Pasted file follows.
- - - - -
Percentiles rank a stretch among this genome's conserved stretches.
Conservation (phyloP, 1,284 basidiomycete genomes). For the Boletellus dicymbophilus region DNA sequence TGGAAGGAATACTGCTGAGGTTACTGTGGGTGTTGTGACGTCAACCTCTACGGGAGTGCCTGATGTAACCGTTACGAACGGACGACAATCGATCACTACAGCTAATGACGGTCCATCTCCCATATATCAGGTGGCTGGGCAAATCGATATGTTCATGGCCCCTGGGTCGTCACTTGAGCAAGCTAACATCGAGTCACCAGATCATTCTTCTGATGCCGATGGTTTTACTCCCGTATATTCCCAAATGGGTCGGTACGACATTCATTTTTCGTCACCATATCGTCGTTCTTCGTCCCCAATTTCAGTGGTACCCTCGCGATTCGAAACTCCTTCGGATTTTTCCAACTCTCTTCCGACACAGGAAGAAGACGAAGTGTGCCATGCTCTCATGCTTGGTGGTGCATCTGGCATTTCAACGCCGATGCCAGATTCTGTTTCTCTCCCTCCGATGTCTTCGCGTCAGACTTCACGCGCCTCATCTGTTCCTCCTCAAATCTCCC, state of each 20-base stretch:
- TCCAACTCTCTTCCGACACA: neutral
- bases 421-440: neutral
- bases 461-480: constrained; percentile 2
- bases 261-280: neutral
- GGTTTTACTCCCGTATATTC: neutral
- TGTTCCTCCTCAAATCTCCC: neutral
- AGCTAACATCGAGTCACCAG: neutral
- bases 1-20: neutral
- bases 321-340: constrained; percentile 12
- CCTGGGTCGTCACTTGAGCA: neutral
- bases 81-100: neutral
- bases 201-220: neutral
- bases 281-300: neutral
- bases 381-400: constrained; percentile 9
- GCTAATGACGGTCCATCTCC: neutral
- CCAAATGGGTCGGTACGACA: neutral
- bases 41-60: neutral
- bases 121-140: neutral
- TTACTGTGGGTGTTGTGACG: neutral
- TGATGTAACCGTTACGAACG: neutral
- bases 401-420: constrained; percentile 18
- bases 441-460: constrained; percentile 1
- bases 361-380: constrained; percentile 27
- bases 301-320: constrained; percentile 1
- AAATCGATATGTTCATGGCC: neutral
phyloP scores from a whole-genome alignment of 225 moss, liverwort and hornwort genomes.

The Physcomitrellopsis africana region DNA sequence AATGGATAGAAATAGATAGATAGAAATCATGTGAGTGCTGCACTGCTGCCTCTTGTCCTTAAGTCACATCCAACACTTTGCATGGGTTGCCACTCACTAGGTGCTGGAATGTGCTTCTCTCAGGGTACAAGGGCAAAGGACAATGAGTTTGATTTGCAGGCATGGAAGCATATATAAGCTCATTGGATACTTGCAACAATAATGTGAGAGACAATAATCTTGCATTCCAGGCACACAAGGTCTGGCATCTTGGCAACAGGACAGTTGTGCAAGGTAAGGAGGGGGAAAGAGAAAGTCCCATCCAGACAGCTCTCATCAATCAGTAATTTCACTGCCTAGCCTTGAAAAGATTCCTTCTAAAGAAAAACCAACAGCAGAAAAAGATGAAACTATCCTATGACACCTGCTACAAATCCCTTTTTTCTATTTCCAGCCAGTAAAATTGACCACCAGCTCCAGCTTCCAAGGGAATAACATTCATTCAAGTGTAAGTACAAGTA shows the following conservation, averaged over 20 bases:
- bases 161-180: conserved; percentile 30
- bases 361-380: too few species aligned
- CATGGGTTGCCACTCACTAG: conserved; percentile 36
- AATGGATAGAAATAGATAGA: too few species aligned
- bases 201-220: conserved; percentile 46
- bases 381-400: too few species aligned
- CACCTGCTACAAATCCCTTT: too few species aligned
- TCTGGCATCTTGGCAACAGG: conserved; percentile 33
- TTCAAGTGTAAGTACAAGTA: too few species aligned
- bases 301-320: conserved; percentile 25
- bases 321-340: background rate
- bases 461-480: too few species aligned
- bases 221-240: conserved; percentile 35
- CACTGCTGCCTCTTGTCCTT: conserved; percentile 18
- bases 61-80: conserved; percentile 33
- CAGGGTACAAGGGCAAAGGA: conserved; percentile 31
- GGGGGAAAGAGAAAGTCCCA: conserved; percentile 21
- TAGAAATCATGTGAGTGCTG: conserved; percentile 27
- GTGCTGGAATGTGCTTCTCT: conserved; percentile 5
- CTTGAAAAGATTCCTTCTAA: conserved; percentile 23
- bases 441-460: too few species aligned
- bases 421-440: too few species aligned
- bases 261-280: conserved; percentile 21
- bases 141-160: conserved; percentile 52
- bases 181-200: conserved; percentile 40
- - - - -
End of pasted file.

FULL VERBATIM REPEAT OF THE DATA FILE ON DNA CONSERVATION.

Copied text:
Percentiles rank a stretch among this genome's conserved stretches.
Conservation (phyloP, 1,284 basidiomycete genomes). For the Boletellus dicymbophilus region DNA sequence TGGAAGGAATACTGCTGAGGTTACTGTGGGTGTTGTGACGTCAACCTCTACGGGAGTGCCTGATGTAACCGTTACGAACGGACGACAATCGATCACTACAGCTAATGACGGTCCATCTCCCATATATCAGGTGGCTGGGCAAATCGATATGTTCATGGCCCCTGGGTCGTCACTTGAGCAAGCTAACATCGAGTCACCAGATCATTCTTCTGATGCCGATGGTTTTACTCCCGTATATTCCCAAATGGGTCGGTACGACATTCATTTTTCGTCACCATATCGTCGTTCTTCGTCCCCAATTTCAGTGGTACCCTCGCGATTCGAAACTCCTTCGGATTTTTCCAACTCTCTTCCGACACAGGAAGAAGACGAAGTGTGCCATGCTCTCATGCTTGGTGGTGCATCTGGCATTTCAACGCCGATGCCAGATTCTGTTTCTCTCCCTCCGATGTCTTCGCGTCAGACTTCACGCGCCTCATCTGTTCCTCCTCAAATCTCCC, state of each 20-base stretch:
- TCCAACTCTCTTCCGACACA: neutral
- bases 421-440: neutral
- bases 461-480: constrained; percentile 2
- bases 261-280: neutral
- GGTTTTACTCCCGTATATTC: neutral
- TGTTCCTCCTCAAATCTCCC: neutral
- AGCTAACATCGAGTCACCAG: neutral
- bases 1-20: neutral
- bases 321-340: constrained; percentile 12
- CCTGGGTCGTCACTTGAGCA: neutral
- bases 81-100: neutral
- bases 201-220: neutral
- bases 281-300: neutral
- bases 381-400: constrained; percentile 9
- GCTAATGACGGTCCATCTCC: neutral
- CCAAATGGGTCGGTACGACA: neutral
- bases 41-60: neutral
- bases 121-140: neutral
- TTACTGTGGGTGTTGTGACG: neutral
- TGATGTAACCGTTACGAACG: neutral
- bases 401-420: constrained; percentile 18
- bases 441-460: constrained; percentile 1
- bases 361-380: constrained; percentile 27
- bases 301-320: constrained; percentile 1
- AAATCGATATGTTCATGGCC: neutral
phyloP scores from a whole-genome alignment of 225 moss, liverwort and hornwort genomes.

The Physcomitrellopsis africana region DNA sequence AATGGATAGAAATAGATAGATAGAAATCATGTGAGTGCTGCACTGCTGCCTCTTGTCCTTAAGTCACATCCAACACTTTGCATGGGTTGCCACTCACTAGGTGCTGGAATGTGCTTCTCTCAGGGTACAAGGGCAAAGGACAATGAGTTTGATTTGCAGGCATGGAAGCATATATAAGCTCATTGGATACTTGCAACAATAATGTGAGAGACAATAATCTTGCATTCCAGGCACACAAGGTCTGGCATCTTGGCAACAGGACAGTTGTGCAAGGTAAGGAGGGGGAAAGAGAAAGTCCCATCCAGACAGCTCTCATCAATCAGTAATTTCACTGCCTAGCCTTGAAAAGATTCCTTCTAAAGAAAAACCAACAGCAGAAAAAGATGAAACTATCCTATGACACCTGCTACAAATCCCTTTTTTCTATTTCCAGCCAGTAAAATTGACCACCAGCTCCAGCTTCCAAGGGAATAACATTCATTCAAGTGTAAGTACAAGTA shows the following conservation, averaged over 20 bases:
- bases 161-180: conserved; percentile 30
- bases 361-380: too few species aligned
- CATGGGTTGCCACTCACTAG: conserved; percentile 36
- AATGGATAGAAATAGATAGA: too few species aligned
- bases 201-220: conserved; percentile 46
- bases 381-400: too few species aligned
- CACCTGCTACAAATCCCTTT: too few species aligned
- TCTGGCATCTTGGCAACAGG: conserved; percentile 33
- TTCAAGTGTAAGTACAAGTA: too few species aligned
- bases 301-320: conserved; percentile 25
- bases 321-340: background rate
- bases 461-480: too few species aligned
- bases 221-240: conserved; percentile 35
- CACTGCTGCCTCTTGTCCTT: conserved; percentile 18
- bases 61-80: conserved; percentile 33
- CAGGGTACAAGGGCAAAGGA: conserved; percentile 31
- GGGGGAAAGAGAAAGTCCCA: conserved; percentile 21
- TAGAAATCATGTGAGTGCTG: conserved; percentile 27
- GTGCTGGAATGTGCTTCTCT: conserved; percentile 5
- CTTGAAAAGATTCCTTCTAA: conserved; percentile 23
- bases 441-460: too few species aligned
- bases 421-440: too few species aligned
- bases 261-280: conserved; percentile 21
- bases 141-160: conserved; percentile 52
- bases 181-200: conserved; percentile 40